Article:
Keiran Jackson’s first Sony TV blew up despite being recalled and repaired by Sony. When she received another similar recall notice for her new Sony TV, she contested the company for a replacement or a refund.The first Sony TV Keiren Jackson purchased in 1998 exploded and could’ve killed the teacher and her two children. She opened up to news.com.au, telling them although the TV was recalled and repaired, it exploded while it was turned off. The damage to her living room and kitchen was so great her and her family had to move out of their Castle Hill home for 3 months.
Fortunately no one was home when the TV exploded. Fire fighters told Jackson that, had the incident happened at night while they were asleep, they would not have woken up the next day.
Despite this, Jackson headed into Harvey Norman and purchased a Sony Bravia TV for $2,849 in 2008. 3 years later in November of 2011, she received a letter from Sony claiming the new TV “may ignite internally and emit smoke while in use.” The company requested the TV be recalled and repaired.
Jackson, fearing she could relive the same experience instigated by a Sony TV, asked for a replacement or a refund. But Sony, a company with a share market value of $18 billion, refused.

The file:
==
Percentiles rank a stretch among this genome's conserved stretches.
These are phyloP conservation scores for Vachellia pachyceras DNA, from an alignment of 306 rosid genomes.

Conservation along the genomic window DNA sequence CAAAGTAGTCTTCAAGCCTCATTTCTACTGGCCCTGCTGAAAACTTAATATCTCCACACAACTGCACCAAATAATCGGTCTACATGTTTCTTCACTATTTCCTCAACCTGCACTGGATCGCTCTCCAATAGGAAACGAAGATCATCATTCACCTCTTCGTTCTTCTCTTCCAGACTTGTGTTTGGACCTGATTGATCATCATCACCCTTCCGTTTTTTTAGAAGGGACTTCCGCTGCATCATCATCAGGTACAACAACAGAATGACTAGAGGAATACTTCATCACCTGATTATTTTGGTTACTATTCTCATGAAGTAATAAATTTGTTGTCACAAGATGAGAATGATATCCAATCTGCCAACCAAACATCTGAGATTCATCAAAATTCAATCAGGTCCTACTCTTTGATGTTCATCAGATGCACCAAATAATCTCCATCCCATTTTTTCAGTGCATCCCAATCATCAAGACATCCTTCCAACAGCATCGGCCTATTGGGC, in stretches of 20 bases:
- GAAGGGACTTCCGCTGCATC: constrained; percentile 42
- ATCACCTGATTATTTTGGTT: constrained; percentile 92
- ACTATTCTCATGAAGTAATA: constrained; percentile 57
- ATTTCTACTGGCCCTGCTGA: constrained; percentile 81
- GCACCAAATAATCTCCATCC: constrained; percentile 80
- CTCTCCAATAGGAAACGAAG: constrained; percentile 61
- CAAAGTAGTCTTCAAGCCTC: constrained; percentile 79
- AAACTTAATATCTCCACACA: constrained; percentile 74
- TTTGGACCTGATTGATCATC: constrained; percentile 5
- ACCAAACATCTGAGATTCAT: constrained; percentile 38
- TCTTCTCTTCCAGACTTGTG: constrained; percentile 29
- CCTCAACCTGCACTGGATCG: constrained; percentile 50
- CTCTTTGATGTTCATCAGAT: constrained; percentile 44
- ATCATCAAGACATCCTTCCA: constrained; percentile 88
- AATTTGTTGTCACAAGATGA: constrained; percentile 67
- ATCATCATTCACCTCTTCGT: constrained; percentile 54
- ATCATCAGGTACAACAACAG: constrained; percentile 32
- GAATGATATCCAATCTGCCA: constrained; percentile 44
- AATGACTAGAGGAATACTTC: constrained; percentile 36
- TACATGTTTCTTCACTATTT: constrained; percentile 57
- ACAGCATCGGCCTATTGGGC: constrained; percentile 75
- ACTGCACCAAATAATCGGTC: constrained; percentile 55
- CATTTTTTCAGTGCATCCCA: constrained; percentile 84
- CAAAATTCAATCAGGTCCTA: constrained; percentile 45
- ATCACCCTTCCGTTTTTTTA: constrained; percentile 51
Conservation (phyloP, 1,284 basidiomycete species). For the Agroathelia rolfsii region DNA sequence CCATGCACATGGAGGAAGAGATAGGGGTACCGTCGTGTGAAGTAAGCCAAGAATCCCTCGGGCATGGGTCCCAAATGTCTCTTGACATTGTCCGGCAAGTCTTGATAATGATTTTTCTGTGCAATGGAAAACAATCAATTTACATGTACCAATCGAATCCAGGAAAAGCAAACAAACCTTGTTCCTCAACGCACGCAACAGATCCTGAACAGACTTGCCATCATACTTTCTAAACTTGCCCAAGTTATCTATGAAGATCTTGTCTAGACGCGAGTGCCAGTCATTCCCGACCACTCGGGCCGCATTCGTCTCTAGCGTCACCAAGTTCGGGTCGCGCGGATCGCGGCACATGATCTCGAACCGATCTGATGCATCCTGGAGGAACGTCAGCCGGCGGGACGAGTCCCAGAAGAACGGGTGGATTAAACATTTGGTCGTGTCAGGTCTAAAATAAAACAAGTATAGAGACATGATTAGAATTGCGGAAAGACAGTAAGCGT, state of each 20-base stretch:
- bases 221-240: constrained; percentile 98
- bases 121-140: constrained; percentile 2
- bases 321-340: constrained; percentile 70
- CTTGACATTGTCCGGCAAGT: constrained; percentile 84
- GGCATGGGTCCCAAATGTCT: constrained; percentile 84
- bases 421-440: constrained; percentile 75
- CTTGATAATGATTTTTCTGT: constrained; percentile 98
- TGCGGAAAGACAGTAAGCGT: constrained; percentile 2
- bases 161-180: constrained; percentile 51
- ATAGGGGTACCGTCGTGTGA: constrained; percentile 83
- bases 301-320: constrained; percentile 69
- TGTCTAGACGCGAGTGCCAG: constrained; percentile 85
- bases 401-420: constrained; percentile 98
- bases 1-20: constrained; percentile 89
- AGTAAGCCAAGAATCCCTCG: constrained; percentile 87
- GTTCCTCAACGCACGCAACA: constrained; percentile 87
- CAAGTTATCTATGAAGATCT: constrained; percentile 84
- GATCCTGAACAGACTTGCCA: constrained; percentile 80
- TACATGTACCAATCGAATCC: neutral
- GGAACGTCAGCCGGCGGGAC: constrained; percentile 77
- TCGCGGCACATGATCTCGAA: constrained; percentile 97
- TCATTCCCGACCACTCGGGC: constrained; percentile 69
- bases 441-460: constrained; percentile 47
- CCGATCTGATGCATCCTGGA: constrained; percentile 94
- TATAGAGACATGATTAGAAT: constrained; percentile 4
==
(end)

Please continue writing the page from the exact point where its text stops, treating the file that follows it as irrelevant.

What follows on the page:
She then turned to NSW Fair Trading who contacted Sony to no avail. The consumer protection agency put her in touch with the Public Defender, who managed to get a full refund from Sony in 85 minutes.
Sony Australia’s head of services, Stuart Clark said “Keiran should have been pushed to one of the senior managers. [At the time,] I was on leave.”
Jackson is still waiting for the Sony Bravia TV to be collected, but this time she “won’t buy another Sony TV.”
To date roughly 1.6 million Sony Bravia TVs have been recalled worldwide, with 70,000 of them in Australia. Despite the vast numbers, Clark claims only “a couple” have needed repair.